10 must-see exhibitions in Canterbury in December
In December, Warren Feeney recommends Christmas group shows in city galleries and one that reflects on the idea of ââisolation, with its barometer of chaos at the top.
1. CHRISTMAS’21, PGgallery192, 192 Bealey Ave.
A group exhibition featuring new works by Joanna Braithwaite, Nigel Buxton, Rebecca Harris, Chris Pole, Aiko Robinson, John Reynolds and Terry Stringer, with the attitude of CHRISTMAS’21 perfectly represented by Braithwaite’s painting, Sea change. Colorful and cheerfully rowdy, its parade of pelicans disguised as fish and fish as pelicans is both whimsical and commentary on current realities, but also a lively greeting and welcome to all. December 7-24.
2. Matthew Cowper, Isolation paintings, Aigantighe Art Gallery, 49 Wai-iti Rd, MÄori Hill, Timaru.
Insulation paints It is artist Matthew Cowper’s reflection on our current state of mind, with the barometer of chaos at the top in the paintings about separating from their subjects, assuming their own goals and certainties. Insulation paints outwardly recognizes Salvador Dali’s melting landscapes, but his concerns are more about making sense of the unforeseen realities of our lives. December 4 – February 27.
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3. Toro Whakaara: Responses to our built environment.
CoCA Toi Moroki, 66 Gloucester St. Opening in November at CoCA in Åtautahi Christchurch and Objectspace in TÄmaki Makaurau Auckland, Toro Whakaara represents the work of 10 artists, five in each city. ÄKAU, Edith Amituanai, Kirsty Lillico, Sione Faletau and Wayne Youle are at CoCA, installing works in response to gallery director Kim Paton’s proposal to reconsider our relationship with public architecture. Youle installed three bollards and asks: are the bollards there to protect us or to protect what is on the other side? Until February 5.
4. Unofficial group show, Fiksate, 54 Hawdon Street, Sydenham.
Unofficial group show is a must visit for anyone interested in the pulse of urban art, its increasingly fluid nature inhabiting both public spaces and galleries. The exhibition highlights the best aspects of these developments, his focus on familiar and new names. Unofficial group show presents new paintings by TOGO, a graffiti artist reinventing his past on the streets in formalist abstract paintings. Until December 24.
5. Craftsmen’s Christmas market, Stoddart Cottage Gallery, 2 Waipapa Ave, Diamond Harbor.
A group exhibition of artisans making handmade objects in all disciplines, including ceramics, paintings, textiles, quilts and wooden toys. Among the many artisans is ceramic artist Jane McCulla, who moved from Ireland to Aotearoa in 2009. McCulla’s ceramics are also influenced by clay slurries and Japanese glazes, the association of her work with the local environment both technically impressive and sincere. December 3-28.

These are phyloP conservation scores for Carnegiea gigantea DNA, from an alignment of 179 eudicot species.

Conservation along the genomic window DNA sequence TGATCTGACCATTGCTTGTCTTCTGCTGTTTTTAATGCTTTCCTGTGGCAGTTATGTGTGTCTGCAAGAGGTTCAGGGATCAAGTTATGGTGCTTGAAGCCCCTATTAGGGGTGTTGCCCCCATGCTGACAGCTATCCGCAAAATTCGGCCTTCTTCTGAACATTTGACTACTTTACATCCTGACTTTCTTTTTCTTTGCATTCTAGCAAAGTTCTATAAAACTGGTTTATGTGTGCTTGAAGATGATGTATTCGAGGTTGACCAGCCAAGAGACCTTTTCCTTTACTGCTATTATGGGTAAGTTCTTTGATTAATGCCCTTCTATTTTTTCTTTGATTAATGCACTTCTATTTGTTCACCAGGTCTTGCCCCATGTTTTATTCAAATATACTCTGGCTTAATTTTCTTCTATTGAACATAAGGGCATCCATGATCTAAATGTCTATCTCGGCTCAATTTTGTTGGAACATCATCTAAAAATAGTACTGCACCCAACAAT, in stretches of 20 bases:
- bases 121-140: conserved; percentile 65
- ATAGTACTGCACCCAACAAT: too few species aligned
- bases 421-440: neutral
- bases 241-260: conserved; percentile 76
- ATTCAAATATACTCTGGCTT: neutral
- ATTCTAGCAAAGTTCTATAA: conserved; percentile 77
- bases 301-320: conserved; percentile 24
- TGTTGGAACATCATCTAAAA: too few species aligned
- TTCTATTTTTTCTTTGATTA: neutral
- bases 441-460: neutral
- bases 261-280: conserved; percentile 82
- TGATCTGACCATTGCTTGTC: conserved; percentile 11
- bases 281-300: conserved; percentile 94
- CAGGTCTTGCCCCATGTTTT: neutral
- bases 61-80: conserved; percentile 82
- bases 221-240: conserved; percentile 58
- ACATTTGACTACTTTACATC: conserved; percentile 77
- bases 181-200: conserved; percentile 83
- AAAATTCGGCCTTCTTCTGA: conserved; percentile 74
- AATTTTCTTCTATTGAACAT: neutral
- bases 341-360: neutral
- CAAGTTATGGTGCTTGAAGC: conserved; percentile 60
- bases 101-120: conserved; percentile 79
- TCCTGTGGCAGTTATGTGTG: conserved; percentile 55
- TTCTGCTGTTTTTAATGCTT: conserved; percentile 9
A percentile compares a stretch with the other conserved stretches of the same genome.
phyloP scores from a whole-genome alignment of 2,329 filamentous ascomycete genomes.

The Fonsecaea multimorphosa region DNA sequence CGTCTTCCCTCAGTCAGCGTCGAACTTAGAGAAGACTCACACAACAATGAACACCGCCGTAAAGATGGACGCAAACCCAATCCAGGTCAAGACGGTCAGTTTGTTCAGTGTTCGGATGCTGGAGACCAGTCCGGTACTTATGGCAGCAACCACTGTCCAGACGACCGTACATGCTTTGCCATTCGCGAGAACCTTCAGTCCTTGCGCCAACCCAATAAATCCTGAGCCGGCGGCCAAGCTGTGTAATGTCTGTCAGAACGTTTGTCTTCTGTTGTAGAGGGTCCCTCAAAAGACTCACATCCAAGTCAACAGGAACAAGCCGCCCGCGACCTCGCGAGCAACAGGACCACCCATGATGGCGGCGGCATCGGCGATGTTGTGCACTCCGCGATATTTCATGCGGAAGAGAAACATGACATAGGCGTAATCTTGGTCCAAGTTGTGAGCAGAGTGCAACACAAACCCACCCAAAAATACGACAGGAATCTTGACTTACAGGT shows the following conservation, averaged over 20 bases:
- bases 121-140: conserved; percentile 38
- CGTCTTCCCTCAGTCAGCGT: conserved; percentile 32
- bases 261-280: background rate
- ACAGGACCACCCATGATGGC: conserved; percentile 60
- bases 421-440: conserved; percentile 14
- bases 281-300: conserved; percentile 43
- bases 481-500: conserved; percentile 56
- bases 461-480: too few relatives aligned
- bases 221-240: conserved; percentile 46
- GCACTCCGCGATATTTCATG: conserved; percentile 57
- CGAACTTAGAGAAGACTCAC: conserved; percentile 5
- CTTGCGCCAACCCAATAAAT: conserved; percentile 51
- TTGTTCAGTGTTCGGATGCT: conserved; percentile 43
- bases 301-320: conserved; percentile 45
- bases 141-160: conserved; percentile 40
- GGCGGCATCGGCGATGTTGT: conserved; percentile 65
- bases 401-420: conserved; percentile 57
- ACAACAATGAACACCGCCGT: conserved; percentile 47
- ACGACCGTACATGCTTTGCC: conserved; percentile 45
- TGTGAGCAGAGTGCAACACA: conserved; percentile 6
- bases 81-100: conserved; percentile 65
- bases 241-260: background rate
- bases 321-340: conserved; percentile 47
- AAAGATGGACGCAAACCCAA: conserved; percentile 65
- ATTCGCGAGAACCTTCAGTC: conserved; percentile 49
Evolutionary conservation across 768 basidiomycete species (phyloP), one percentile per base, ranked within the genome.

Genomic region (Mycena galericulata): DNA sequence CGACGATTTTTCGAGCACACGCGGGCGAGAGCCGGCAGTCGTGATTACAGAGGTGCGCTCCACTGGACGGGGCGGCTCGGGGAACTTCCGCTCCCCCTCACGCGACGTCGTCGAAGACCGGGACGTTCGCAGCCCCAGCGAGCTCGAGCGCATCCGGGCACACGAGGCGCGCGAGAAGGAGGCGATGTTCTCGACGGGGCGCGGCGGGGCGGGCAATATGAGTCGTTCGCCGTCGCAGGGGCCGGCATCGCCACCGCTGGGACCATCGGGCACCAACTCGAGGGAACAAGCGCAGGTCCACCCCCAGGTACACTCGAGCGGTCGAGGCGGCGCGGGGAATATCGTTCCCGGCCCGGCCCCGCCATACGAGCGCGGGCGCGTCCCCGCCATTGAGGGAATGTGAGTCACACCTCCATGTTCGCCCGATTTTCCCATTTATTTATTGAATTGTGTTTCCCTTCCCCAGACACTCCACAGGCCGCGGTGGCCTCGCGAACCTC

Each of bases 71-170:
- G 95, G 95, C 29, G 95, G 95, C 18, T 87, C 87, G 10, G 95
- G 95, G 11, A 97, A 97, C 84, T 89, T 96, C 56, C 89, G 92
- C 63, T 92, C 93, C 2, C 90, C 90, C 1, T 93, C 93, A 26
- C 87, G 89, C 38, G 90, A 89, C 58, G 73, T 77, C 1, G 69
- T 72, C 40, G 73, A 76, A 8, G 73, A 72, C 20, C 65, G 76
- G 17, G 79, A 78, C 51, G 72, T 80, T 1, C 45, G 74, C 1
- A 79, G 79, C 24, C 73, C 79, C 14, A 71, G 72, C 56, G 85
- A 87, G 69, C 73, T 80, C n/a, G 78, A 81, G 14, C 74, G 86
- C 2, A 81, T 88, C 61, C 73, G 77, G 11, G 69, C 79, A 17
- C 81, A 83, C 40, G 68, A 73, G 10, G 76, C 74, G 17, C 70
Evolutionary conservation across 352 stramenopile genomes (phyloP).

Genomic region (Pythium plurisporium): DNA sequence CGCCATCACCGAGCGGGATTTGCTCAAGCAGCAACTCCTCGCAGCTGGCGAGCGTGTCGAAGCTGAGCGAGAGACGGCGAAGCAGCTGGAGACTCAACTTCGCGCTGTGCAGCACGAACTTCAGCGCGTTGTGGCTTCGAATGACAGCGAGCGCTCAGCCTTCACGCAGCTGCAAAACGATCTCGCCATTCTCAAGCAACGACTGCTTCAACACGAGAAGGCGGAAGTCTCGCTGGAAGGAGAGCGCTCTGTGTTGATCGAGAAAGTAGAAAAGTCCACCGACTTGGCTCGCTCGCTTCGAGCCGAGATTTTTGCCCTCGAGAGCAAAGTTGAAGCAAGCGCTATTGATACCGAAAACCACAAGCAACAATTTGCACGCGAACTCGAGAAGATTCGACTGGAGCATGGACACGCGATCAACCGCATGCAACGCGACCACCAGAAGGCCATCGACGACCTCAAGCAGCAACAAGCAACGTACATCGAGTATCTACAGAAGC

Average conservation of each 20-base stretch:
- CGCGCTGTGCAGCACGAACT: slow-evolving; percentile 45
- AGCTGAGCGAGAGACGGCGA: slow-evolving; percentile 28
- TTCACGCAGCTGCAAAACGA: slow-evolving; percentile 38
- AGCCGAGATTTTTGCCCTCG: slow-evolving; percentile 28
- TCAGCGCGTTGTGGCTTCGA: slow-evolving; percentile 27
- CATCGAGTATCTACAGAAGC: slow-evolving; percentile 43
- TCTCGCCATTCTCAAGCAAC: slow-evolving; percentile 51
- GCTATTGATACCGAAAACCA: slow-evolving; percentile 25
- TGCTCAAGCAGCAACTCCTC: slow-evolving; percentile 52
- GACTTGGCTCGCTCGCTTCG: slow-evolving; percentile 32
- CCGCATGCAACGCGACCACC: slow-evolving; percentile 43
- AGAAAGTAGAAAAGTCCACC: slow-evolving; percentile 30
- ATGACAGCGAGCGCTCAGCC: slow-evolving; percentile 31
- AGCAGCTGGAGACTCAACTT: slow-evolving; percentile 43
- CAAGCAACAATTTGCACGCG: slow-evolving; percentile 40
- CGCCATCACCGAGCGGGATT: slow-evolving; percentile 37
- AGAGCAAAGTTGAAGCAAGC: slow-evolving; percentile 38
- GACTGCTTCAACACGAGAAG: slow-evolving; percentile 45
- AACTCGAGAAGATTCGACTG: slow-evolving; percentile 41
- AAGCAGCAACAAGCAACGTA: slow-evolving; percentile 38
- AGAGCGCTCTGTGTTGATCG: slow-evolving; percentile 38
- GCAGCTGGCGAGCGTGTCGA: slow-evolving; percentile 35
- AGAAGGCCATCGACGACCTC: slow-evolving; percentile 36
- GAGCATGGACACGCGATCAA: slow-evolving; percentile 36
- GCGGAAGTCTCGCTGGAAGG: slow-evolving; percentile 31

6. Peter Wheeler, Let me remember my song in the night, Jonathan Smart Gallery, 52 Buchan Street, Sydenham.
Let me remember my song in the night is a quote from the Book of Psalms, alluding to the subjects and mood of Wheeler’s paintings, his images alluding to the dilemmas and doubts we all have. Indeed, the titles of Wheeler’s paintings and their power as emotional triggers are complicated visual puzzles about the relationships between possible narratives, objects, space, and color. Until December 18.
seven. Juergen Esperschuetz, Megan Balks and Allan Hewitt, Sol, (Re) Cycling, Eastside Gallery, 388 Worcester St.
Sol, (Re) Cycling is an exhibition by three soil scientists, which may seem surprising at first glance – even though Leonardo da Vinci set a precedent 500 years ago. Sol, (Re) Cycling is both an aesthetic experience on surfaces, materials and the formal structure of their work and an encounter with a study of the natural environment, organic matter and minerals. Until December 18.
8. Michael Springer, to all the ghosts that haunt us, Chambers Gallery, 80 Durham St, Sydenham.
It’s impossible to see Michael Springer’s paintings without thinking of Birdlings Flat. Springer is a local resident and his paintings make the experience of his shore and landscape far too tangible. He comments: âBy using paint as the primordial mud to summon unknown creatures from this surreal landscape, I feed on the long lasting spiritual energy that escapes. Â»Until December 18th.
9. Group exhibition, The Moon and the Manor, Christchurch Art Gallery Te Puna o WaiwhetÅ«, Cnr Worcester Blvd and Montreal St.
The Moon and the Manor is a welcome surprise from the Christchurch Art Gallery, but over the past two years they have exceeded expectations with every change of exhibition. Among the many highlights of the exhibition are Doris Tutill Flamingo suspended applied design and British painter and illustrator Gertrude Demain Hammond’s A reading of Plato, 1903. Until May 1st.
ten. Group exhibition, Showcase 2021, City Art Depot, 96 Disraeli St, Sydenham.
Showcase 2021 presents seven City Art artists: Saskia Bunce-Rath, Nick Harte, Francis van Hout, Clare Logan, Kathryn Madill, Christiane Shortal and Dean Venrooy. All of them exhibit new works revealing unexpected facets of their practice. Harte discloses its absolute mastery of its choice materials; acrylic and nail polish on cardboard disc sleeves. Madill’s works on paper are on a scale rarely seen by the artist, and Shortel’s color palette is heightened, adding both authenticity and fabrication to his images. Until December 17th.